Travelling back to the time before the pharaohs: the Predynastic Period

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So, it’s a new year and I have a new project to get working on at the Garstang (hooray!). The museum’s next exhibition is planned for 2019 and shifts right back to the Predynastic Period; the time before the pharaohs. I don’t yet know what the detailed theme of the exhibition will be, though it is early days. What I do know, however, is that there’s a lot for me to be photographing, so my work’s already begun in earnest.

 

What is the Predynastic Period?

If you’re not familiar with the chronology of Egyptian history, here’s a (very) quick primer on the Predynastic Period. If you want to read more, I’d recommend John Romer’s A History of Ancient Egypt: from the First Farmers to the Great Pyramid, which is a beautifully written, accessible book.

 

The time

Way back in time, around 5000 BC, small tribes of people left their home in the Sahara to settle in the Nile valley. For the previous 5000 years, the Sahara had been a good home to them; fertile and lush because of the frequent monsoons that fell.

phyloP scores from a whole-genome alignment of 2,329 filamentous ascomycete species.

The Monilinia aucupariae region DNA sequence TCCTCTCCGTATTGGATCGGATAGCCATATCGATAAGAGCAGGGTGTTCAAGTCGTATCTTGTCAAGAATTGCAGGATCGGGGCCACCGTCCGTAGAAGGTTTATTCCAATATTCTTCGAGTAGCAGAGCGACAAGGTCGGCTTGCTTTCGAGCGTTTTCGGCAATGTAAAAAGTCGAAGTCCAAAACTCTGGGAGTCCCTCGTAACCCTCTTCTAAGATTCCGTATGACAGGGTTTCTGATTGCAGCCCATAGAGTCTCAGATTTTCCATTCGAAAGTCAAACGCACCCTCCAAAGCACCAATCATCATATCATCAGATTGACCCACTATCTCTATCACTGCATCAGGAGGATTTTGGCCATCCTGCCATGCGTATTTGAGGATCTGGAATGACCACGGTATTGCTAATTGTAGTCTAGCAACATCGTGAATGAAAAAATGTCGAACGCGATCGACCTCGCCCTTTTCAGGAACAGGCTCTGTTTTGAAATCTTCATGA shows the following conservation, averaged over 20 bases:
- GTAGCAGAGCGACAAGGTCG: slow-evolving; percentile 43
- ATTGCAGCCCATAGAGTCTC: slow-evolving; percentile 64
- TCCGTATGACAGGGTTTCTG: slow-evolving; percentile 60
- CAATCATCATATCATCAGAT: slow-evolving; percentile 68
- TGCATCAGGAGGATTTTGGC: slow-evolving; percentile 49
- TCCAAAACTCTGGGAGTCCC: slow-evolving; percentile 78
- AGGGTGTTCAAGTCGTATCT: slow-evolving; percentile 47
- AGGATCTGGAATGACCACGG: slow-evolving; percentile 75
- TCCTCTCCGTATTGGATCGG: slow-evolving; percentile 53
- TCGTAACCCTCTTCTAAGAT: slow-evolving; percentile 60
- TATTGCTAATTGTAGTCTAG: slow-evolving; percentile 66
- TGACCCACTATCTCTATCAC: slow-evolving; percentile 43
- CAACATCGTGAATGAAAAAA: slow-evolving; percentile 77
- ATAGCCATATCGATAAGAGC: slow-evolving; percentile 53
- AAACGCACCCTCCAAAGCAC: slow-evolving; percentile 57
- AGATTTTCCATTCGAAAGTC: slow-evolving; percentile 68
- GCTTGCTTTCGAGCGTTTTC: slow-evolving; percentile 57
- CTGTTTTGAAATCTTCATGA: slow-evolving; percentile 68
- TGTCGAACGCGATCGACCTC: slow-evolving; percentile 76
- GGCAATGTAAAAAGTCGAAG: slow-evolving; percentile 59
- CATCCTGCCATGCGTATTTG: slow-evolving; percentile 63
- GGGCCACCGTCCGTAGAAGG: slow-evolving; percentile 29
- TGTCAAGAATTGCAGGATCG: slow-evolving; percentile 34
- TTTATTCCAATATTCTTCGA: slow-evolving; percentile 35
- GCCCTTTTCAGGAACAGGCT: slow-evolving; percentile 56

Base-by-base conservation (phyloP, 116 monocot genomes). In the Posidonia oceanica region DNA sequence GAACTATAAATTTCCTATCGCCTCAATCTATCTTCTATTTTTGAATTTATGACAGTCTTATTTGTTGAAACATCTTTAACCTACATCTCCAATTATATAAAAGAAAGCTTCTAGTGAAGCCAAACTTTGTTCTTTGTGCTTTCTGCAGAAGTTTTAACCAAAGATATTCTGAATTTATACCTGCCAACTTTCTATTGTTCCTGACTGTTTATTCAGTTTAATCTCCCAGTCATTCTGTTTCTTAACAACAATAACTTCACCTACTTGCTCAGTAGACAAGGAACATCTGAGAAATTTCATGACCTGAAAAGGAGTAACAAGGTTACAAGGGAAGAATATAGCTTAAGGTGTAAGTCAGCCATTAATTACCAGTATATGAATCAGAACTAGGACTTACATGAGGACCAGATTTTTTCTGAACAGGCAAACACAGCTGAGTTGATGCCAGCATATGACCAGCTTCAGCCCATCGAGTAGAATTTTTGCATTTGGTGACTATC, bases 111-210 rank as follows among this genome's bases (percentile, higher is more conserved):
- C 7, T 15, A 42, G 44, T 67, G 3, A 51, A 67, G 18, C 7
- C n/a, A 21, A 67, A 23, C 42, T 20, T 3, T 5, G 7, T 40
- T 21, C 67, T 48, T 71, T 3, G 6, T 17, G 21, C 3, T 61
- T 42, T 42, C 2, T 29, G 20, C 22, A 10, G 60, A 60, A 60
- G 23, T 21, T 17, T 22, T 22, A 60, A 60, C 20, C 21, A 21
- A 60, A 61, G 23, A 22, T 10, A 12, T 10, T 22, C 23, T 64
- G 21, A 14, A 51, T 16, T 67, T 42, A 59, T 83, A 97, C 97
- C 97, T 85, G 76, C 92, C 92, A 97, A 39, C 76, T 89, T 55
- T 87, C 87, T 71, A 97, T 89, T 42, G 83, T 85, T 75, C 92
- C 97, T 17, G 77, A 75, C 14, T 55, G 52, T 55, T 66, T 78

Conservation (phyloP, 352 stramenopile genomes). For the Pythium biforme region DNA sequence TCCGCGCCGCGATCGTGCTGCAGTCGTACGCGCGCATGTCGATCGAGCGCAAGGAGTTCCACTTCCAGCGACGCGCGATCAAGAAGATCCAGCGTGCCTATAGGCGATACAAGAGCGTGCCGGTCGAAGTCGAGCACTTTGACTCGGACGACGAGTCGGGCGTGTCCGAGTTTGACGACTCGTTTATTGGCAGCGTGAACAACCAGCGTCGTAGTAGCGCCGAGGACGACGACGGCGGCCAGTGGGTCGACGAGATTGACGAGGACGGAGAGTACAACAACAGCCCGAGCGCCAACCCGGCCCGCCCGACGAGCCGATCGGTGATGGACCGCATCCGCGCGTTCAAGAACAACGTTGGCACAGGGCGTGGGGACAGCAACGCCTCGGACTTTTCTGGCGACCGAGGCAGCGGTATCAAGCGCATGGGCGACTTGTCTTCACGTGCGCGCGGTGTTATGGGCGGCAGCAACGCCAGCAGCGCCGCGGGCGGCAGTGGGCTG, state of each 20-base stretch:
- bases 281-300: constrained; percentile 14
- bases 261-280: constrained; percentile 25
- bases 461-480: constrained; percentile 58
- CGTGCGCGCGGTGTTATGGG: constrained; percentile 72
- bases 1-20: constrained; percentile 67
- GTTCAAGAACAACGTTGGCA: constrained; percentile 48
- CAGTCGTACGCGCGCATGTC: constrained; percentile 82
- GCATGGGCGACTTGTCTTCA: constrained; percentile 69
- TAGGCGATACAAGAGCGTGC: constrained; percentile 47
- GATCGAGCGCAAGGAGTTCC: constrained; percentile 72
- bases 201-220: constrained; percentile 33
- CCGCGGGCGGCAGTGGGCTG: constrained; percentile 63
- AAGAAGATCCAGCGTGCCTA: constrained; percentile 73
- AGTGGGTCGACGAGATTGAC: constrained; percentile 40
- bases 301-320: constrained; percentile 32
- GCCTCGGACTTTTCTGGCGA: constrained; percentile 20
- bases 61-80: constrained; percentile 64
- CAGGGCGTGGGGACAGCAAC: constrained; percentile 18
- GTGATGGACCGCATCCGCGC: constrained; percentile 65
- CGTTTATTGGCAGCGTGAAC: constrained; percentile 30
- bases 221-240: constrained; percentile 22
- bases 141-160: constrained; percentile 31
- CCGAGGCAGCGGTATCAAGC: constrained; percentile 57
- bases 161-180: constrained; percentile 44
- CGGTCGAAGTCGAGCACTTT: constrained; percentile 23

When the rains ceased, and the Sahara began to turn into desert, its dwellers upped sticks and moved to the Nile valley. Here, they could take advantage of the annual flooding of the Nile valley, which washed silt down from the Ethiopian mountains, fertilising the land and allowing the people to start growing crops.

Over time, these small tribes grew larger, teaming up to build irrigation systems for the fields, until two distinct cultural regions had developed by around 4000 BC; one in the north of Egypt, the other in the south.

Within another 500 years, the culture of the south, known as the Naqada culture (after the settlement at Naqada), had spread throughout the country, superseding the northern culture. This led to the eventual unification, around 3100 BC, of the ‘two lands’ under one ruler: the pharaoh.